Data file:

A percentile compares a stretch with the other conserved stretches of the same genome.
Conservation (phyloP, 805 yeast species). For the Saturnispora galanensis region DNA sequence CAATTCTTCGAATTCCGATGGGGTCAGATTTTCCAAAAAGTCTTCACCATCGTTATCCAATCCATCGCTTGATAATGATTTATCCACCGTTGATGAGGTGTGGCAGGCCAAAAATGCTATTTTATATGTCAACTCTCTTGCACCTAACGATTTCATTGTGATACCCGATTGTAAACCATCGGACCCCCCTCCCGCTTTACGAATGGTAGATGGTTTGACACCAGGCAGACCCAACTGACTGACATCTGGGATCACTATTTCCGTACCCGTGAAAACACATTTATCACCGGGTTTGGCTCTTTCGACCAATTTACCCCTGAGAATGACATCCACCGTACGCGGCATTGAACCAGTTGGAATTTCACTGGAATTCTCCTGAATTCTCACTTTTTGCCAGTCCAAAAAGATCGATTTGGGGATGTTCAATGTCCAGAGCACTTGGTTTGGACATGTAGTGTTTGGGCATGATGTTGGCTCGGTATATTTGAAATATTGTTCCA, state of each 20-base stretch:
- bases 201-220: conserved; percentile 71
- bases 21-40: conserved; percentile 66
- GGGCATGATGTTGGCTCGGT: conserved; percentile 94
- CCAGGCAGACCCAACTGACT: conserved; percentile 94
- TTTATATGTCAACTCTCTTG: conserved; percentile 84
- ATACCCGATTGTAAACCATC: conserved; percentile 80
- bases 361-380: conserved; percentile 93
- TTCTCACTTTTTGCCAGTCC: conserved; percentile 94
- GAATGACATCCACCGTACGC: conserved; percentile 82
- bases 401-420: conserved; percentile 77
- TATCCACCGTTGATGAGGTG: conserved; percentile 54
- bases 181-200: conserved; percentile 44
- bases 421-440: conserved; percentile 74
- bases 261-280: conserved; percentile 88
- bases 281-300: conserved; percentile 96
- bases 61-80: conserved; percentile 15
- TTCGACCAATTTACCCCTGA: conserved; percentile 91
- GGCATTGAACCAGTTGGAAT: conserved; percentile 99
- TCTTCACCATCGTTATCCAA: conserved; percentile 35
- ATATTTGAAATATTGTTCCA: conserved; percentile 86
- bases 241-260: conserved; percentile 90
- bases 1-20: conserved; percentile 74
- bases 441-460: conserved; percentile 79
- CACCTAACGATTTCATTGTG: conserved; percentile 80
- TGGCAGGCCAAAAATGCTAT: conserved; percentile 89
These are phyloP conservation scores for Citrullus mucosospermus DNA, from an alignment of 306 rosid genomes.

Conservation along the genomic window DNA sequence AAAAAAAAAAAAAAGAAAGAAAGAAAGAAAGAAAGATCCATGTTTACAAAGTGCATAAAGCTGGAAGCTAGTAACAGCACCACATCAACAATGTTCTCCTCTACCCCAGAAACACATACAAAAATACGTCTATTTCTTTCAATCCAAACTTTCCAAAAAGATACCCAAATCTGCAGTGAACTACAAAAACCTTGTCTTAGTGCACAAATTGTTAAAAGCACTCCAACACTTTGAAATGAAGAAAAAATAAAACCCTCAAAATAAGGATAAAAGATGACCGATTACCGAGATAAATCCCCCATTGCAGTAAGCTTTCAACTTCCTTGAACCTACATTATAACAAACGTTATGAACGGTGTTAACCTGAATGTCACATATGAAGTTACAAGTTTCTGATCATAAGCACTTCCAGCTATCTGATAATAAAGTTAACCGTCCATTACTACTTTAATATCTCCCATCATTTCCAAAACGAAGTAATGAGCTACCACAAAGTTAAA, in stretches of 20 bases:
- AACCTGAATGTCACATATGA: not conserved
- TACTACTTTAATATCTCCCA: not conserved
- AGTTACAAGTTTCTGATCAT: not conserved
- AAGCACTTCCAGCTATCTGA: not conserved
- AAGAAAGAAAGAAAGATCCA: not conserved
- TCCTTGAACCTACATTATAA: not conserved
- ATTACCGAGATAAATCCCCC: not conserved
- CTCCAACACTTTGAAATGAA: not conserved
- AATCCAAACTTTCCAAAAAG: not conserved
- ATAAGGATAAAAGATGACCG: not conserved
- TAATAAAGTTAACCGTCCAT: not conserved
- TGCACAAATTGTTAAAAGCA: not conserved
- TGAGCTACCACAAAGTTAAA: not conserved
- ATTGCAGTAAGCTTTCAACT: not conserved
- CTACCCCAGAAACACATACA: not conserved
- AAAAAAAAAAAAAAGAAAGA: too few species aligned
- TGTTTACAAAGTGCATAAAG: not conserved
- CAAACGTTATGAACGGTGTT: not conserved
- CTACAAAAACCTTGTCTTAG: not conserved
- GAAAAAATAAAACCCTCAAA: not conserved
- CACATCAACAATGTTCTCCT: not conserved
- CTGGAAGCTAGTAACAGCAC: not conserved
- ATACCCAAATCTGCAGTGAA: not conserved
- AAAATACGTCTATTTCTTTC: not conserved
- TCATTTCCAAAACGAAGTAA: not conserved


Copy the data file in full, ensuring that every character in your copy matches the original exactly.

A percentile compares a stretch with the other conserved stretches of the same genome.
Conservation (phyloP, 805 yeast species). For the Saturnispora galanensis region DNA sequence CAATTCTTCGAATTCCGATGGGGTCAGATTTTCCAAAAAGTCTTCACCATCGTTATCCAATCCATCGCTTGATAATGATTTATCCACCGTTGATGAGGTGTGGCAGGCCAAAAATGCTATTTTATATGTCAACTCTCTTGCACCTAACGATTTCATTGTGATACCCGATTGTAAACCATCGGACCCCCCTCCCGCTTTACGAATGGTAGATGGTTTGACACCAGGCAGACCCAACTGACTGACATCTGGGATCACTATTTCCGTACCCGTGAAAACACATTTATCACCGGGTTTGGCTCTTTCGACCAATTTACCCCTGAGAATGACATCCACCGTACGCGGCATTGAACCAGTTGGAATTTCACTGGAATTCTCCTGAATTCTCACTTTTTGCCAGTCCAAAAAGATCGATTTGGGGATGTTCAATGTCCAGAGCACTTGGTTTGGACATGTAGTGTTTGGGCATGATGTTGGCTCGGTATATTTGAAATATTGTTCCA, state of each 20-base stretch:
- bases 201-220: conserved; percentile 71
- bases 21-40: conserved; percentile 66
- GGGCATGATGTTGGCTCGGT: conserved; percentile 94
- CCAGGCAGACCCAACTGACT: conserved; percentile 94
- TTTATATGTCAACTCTCTTG: conserved; percentile 84
- ATACCCGATTGTAAACCATC: conserved; percentile 80
- bases 361-380: conserved; percentile 93
- TTCTCACTTTTTGCCAGTCC: conserved; percentile 94
- GAATGACATCCACCGTACGC: conserved; percentile 82
- bases 401-420: conserved; percentile 77
- TATCCACCGTTGATGAGGTG: conserved; percentile 54
- bases 181-200: conserved; percentile 44
- bases 421-440: conserved; percentile 74
- bases 261-280: conserved; percentile 88
- bases 281-300: conserved; percentile 96
- bases 61-80: conserved; percentile 15
- TTCGACCAATTTACCCCTGA: conserved; percentile 91
- GGCATTGAACCAGTTGGAAT: conserved; percentile 99
- TCTTCACCATCGTTATCCAA: conserved; percentile 35
- ATATTTGAAATATTGTTCCA: conserved; percentile 86
- bases 241-260: conserved; percentile 90
- bases 1-20: conserved; percentile 74
- bases 441-460: conserved; percentile 79
- CACCTAACGATTTCATTGTG: conserved; percentile 80
- TGGCAGGCCAAAAATGCTAT: conserved; percentile 89
These are phyloP conservation scores for Citrullus mucosospermus DNA, from an alignment of 306 rosid genomes.

Conservation along the genomic window DNA sequence AAAAAAAAAAAAAAGAAAGAAAGAAAGAAAGAAAGATCCATGTTTACAAAGTGCATAAAGCTGGAAGCTAGTAACAGCACCACATCAACAATGTTCTCCTCTACCCCAGAAACACATACAAAAATACGTCTATTTCTTTCAATCCAAACTTTCCAAAAAGATACCCAAATCTGCAGTGAACTACAAAAACCTTGTCTTAGTGCACAAATTGTTAAAAGCACTCCAACACTTTGAAATGAAGAAAAAATAAAACCCTCAAAATAAGGATAAAAGATGACCGATTACCGAGATAAATCCCCCATTGCAGTAAGCTTTCAACTTCCTTGAACCTACATTATAACAAACGTTATGAACGGTGTTAACCTGAATGTCACATATGAAGTTACAAGTTTCTGATCATAAGCACTTCCAGCTATCTGATAATAAAGTTAACCGTCCATTACTACTTTAATATCTCCCATCATTTCCAAAACGAAGTAATGAGCTACCACAAAGTTAAA, in stretches of 20 bases:
- AACCTGAATGTCACATATGA: not conserved
- TACTACTTTAATATCTCCCA: not conserved
- AGTTACAAGTTTCTGATCAT: not conserved
- AAGCACTTCCAGCTATCTGA: not conserved
- AAGAAAGAAAGAAAGATCCA: not conserved
- TCCTTGAACCTACATTATAA: not conserved
- ATTACCGAGATAAATCCCCC: not conserved
- CTCCAACACTTTGAAATGAA: not conserved
- AATCCAAACTTTCCAAAAAG: not conserved
- ATAAGGATAAAAGATGACCG: not conserved
- TAATAAAGTTAACCGTCCAT: not conserved
- TGCACAAATTGTTAAAAGCA: not conserved
- TGAGCTACCACAAAGTTAAA: not conserved
- ATTGCAGTAAGCTTTCAACT: not conserved
- CTACCCCAGAAACACATACA: not conserved
- AAAAAAAAAAAAAAGAAAGA: too few species aligned
- TGTTTACAAAGTGCATAAAG: not conserved
- CAAACGTTATGAACGGTGTT: not conserved
- CTACAAAAACCTTGTCTTAG: not conserved
- GAAAAAATAAAACCCTCAAA: not conserved
- CACATCAACAATGTTCTCCT: not conserved
- CTGGAAGCTAGTAACAGCAC: not conserved
- ATACCCAAATCTGCAGTGAA: not conserved
- AAAATACGTCTATTTCTTTC: not conserved
- TCATTTCCAAAACGAAGTAA: not conserved